Topic: Employee Identification; Employee Performance
Authors, Title and Publication
Korschun, D., Bhattacharya, C. B., & Swain, S. D. (2014). Corporate social responsibility, customer orientation, and the job performance of frontline employees. Journal of Marketing, 78(3), 20-37.
In the search for levers to improve job performance, some managers have turned to corporate social responsibility (CSR is defined as discretionary business practices and contributions of corporate resources intended to improve societal well-being). This literature stream suggests that CSR communicates the underlying values of the company, which can lead people to form a strong psychological bond with it (i.e., organizational identification) and thereby trigger company benefiting behaviors. Previous research has demonstrated the positive responses of consumers and non-frontline employees to CSR. However, CSR skeptics argue that it would be injudicious simply to extrapolate prior research findings to the frontline context. Frontline employees are different in that they face a uniquely bifurcated social landscape—the company on one side and customers on the other. This study examines frontline employee responses to corporate social responsibility (CSR) using a multi-sourced data set at a Global 500 financial services company.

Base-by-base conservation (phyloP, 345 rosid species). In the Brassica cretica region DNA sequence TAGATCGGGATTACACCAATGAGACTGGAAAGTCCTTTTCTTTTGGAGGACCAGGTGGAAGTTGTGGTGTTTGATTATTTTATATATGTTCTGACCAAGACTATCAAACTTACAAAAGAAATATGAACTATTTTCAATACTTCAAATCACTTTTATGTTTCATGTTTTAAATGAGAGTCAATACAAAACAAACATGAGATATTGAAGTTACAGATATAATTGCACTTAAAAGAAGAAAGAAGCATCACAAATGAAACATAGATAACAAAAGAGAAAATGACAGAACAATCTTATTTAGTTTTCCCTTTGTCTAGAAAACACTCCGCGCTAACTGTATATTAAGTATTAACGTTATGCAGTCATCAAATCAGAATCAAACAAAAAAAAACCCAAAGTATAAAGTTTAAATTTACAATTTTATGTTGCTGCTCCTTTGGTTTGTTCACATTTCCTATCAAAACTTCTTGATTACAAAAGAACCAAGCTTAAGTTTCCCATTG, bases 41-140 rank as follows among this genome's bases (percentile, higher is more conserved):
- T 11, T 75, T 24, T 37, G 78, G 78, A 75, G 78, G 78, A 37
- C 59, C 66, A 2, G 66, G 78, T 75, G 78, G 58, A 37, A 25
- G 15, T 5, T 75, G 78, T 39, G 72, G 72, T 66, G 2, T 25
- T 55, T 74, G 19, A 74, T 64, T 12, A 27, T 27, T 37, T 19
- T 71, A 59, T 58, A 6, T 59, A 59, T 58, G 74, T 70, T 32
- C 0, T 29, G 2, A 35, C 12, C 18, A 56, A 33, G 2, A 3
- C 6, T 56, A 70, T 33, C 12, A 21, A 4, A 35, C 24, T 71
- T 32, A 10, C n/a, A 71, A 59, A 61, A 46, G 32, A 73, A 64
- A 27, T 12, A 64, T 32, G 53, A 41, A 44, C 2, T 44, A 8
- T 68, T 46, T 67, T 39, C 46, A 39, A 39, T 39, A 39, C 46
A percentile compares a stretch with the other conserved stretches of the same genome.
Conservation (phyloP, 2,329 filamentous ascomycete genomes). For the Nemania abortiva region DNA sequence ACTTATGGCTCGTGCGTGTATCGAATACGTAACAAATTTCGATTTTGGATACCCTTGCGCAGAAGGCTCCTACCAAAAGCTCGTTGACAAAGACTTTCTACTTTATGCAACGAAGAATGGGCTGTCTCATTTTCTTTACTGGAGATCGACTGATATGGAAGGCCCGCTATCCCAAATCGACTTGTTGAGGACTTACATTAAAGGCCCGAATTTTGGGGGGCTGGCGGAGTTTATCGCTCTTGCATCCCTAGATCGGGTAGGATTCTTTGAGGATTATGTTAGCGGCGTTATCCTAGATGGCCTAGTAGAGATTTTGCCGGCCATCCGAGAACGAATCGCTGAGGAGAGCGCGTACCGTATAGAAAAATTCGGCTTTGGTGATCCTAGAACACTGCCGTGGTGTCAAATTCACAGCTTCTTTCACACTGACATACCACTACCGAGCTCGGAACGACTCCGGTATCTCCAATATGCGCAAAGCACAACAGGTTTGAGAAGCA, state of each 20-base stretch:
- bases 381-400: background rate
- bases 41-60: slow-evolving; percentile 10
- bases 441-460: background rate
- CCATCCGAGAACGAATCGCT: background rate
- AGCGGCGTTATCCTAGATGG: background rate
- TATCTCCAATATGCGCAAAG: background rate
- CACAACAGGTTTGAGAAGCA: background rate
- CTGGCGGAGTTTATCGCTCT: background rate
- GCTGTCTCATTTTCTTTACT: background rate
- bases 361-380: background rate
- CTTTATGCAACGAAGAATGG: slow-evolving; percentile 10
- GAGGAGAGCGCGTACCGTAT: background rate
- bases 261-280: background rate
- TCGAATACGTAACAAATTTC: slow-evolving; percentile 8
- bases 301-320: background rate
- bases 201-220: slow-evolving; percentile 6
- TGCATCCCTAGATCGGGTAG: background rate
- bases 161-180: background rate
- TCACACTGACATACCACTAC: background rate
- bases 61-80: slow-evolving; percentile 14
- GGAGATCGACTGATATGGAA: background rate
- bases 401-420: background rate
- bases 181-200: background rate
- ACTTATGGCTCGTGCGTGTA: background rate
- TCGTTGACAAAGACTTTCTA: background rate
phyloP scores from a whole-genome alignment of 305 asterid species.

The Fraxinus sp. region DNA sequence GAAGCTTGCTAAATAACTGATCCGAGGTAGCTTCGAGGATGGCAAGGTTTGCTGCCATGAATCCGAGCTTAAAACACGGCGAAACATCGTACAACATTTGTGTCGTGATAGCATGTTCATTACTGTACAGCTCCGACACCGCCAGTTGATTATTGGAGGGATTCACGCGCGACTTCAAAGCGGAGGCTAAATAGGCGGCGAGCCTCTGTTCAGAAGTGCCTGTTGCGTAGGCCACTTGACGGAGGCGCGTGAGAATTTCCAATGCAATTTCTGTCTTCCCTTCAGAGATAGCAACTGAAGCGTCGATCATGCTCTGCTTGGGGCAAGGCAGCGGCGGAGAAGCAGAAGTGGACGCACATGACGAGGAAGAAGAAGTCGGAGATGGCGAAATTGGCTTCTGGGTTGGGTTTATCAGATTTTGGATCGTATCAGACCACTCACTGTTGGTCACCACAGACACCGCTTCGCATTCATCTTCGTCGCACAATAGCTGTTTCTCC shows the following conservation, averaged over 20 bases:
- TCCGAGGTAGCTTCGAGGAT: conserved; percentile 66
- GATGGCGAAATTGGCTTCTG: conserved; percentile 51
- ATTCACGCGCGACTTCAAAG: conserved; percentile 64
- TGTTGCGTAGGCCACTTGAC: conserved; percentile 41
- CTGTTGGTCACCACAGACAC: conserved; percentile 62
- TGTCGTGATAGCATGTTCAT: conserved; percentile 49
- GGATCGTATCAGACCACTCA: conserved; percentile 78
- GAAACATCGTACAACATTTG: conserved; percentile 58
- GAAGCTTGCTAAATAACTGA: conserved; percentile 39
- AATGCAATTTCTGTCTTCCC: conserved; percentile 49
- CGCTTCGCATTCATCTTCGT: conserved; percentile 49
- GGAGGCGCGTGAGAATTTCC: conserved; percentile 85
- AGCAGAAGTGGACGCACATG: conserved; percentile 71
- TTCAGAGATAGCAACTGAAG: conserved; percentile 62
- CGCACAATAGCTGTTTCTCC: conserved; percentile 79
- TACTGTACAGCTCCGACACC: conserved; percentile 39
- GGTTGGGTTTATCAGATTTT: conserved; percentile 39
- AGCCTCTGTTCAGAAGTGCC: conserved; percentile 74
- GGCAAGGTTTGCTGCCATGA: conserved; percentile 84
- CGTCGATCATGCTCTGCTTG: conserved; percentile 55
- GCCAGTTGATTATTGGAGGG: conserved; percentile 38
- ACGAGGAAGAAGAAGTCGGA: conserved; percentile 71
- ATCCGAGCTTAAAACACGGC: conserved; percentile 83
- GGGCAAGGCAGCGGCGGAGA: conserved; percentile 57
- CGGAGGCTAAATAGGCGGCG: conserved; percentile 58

The researchers found that frontline employees identify with the organization and with customers as a function to the extent that they perceive management and customers (respectively) to support the company’s CSR activities. However, these respective effects are stronger among employees for whom CSR is already tied to their sense of self (i.e., CSR importance to the employee). In addition, both organizational identification and employee–customer identification are related to supervisor-rated job performance; however, only the effect of employee–customer identification is mediated by customer orientation, suggesting that these two targets of identification manifest through distinct mechanisms. The findings also suggested that frontline employees are sometimes quite attuned to other stakeholders’ support for CSR and use such construals to define themselves in relation to the company and its customers.
Implications for Practice
1) To leverage CSR among frontline employees in a nuanced way, managers must first understand which frontline employees place importance on CSR. 2) To foster organizational and employee–customer identification, managers should implement CSR initiatives that are vetted not only by employees but by key customer segments as well. It’s also important to measure and track both organizational identification and employee– customer identification. 3) To encourage CSR communication within and across traditional stakeholder lines, organizations should first increase awareness of their CSR activities among employees and customers.
Location of Article
The article is available online at: http://journals.ama.org/doi/abs/10.1509/jm.11.0245 (abstract free, purchase full article)